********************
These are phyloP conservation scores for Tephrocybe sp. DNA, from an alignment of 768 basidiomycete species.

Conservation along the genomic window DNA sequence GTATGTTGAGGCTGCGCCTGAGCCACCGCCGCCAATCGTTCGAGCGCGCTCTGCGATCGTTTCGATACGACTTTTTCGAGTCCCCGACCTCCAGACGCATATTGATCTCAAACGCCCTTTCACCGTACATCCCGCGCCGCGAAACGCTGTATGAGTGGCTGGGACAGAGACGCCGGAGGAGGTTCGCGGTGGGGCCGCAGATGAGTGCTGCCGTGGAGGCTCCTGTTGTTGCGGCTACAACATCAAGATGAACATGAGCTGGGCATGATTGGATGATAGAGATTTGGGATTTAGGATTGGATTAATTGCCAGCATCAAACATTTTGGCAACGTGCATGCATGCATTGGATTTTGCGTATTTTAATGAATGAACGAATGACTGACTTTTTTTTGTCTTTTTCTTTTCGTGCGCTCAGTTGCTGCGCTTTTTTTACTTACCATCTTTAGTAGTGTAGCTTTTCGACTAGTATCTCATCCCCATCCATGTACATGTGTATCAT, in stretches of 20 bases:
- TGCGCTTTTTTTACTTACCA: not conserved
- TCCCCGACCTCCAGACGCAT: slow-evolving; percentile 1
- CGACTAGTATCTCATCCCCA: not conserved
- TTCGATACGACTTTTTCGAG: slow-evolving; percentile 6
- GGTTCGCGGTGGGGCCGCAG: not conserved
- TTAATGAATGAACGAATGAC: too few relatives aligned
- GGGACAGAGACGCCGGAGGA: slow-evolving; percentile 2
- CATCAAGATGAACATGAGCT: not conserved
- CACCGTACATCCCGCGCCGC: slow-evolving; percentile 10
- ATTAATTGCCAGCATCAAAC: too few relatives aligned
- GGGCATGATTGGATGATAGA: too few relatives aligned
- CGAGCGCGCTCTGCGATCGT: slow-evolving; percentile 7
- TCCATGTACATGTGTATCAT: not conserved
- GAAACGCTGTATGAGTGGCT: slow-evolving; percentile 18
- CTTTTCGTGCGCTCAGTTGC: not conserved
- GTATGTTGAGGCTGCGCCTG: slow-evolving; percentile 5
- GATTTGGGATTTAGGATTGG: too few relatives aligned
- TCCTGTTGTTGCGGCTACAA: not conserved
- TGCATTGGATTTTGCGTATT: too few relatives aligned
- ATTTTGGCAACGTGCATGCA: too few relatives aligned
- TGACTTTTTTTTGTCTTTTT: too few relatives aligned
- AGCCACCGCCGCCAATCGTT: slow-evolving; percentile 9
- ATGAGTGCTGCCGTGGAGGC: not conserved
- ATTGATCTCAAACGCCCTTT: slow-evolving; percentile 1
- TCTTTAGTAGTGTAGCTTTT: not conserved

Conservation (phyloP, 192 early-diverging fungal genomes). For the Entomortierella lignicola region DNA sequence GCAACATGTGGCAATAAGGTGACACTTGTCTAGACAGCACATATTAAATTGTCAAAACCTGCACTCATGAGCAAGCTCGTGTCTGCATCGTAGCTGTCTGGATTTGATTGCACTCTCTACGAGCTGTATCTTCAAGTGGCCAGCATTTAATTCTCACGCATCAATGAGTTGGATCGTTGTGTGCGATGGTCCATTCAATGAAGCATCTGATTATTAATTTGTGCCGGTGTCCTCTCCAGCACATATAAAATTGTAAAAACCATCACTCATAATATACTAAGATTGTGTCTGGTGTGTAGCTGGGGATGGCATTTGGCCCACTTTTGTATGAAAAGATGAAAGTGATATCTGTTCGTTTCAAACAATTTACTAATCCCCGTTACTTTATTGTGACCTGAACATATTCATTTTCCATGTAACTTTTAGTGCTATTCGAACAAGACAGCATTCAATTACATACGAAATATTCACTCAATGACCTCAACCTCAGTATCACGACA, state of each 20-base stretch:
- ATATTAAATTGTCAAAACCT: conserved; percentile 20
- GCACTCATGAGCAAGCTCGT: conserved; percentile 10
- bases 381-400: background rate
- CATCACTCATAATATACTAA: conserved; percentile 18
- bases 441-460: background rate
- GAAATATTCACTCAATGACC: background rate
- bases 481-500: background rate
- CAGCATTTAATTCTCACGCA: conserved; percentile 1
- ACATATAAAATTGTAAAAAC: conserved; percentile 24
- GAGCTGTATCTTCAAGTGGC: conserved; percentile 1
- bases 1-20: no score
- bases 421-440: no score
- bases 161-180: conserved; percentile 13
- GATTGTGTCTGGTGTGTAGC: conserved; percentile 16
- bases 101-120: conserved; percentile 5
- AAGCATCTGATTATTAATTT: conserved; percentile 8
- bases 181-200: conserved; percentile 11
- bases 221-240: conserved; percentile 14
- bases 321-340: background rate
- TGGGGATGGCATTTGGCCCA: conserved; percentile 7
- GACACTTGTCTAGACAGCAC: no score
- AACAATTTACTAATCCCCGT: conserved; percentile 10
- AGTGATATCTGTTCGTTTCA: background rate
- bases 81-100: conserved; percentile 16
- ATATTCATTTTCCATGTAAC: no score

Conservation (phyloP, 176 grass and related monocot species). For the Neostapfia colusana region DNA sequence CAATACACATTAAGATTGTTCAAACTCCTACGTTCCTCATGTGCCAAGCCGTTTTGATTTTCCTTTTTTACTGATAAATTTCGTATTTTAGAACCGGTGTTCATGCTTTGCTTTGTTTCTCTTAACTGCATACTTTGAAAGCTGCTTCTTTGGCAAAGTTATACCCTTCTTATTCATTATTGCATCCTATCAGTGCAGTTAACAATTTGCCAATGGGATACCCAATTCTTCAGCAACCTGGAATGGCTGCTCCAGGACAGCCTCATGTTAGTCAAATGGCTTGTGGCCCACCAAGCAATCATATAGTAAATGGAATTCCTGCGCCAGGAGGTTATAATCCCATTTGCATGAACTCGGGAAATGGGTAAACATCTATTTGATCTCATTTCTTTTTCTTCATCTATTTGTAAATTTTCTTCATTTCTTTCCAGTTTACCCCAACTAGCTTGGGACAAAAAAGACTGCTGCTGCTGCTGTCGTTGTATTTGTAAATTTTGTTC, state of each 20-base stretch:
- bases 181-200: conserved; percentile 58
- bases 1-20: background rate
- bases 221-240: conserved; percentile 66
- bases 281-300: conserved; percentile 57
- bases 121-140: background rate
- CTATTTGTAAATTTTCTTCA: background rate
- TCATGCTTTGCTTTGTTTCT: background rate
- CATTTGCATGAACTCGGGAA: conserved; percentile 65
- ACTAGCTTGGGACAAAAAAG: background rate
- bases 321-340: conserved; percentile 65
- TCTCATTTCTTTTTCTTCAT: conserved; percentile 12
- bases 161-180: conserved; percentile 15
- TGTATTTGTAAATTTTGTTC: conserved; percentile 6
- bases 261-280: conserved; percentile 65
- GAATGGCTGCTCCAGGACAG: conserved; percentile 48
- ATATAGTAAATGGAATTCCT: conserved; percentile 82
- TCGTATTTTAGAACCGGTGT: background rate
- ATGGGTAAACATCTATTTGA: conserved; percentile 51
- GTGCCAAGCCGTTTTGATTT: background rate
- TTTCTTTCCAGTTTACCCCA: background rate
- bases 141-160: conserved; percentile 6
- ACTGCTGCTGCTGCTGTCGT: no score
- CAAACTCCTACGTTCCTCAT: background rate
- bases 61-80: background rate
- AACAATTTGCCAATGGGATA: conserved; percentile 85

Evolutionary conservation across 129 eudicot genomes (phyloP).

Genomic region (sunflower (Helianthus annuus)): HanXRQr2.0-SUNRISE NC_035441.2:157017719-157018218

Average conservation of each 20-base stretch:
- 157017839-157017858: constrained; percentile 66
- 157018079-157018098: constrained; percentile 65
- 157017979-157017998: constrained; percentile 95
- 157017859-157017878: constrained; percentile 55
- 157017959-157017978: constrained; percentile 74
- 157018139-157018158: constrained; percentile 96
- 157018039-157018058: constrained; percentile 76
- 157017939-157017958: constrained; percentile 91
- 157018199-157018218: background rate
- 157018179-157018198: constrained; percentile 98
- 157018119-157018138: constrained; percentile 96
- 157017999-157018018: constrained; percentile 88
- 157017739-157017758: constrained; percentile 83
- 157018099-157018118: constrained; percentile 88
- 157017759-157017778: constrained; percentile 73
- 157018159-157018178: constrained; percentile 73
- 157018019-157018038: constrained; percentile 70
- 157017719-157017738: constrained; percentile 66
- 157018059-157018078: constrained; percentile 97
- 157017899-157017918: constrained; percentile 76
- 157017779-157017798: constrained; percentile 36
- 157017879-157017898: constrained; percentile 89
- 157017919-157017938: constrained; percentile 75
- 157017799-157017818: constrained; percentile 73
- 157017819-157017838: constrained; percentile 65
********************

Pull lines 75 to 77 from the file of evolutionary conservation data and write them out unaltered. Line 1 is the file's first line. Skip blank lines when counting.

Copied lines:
- bases 141-160: conserved; percentile 6
- ACTGCTGCTGCTGCTGTCGT: no score
- CAAACTCCTACGTTCCTCAT: background rate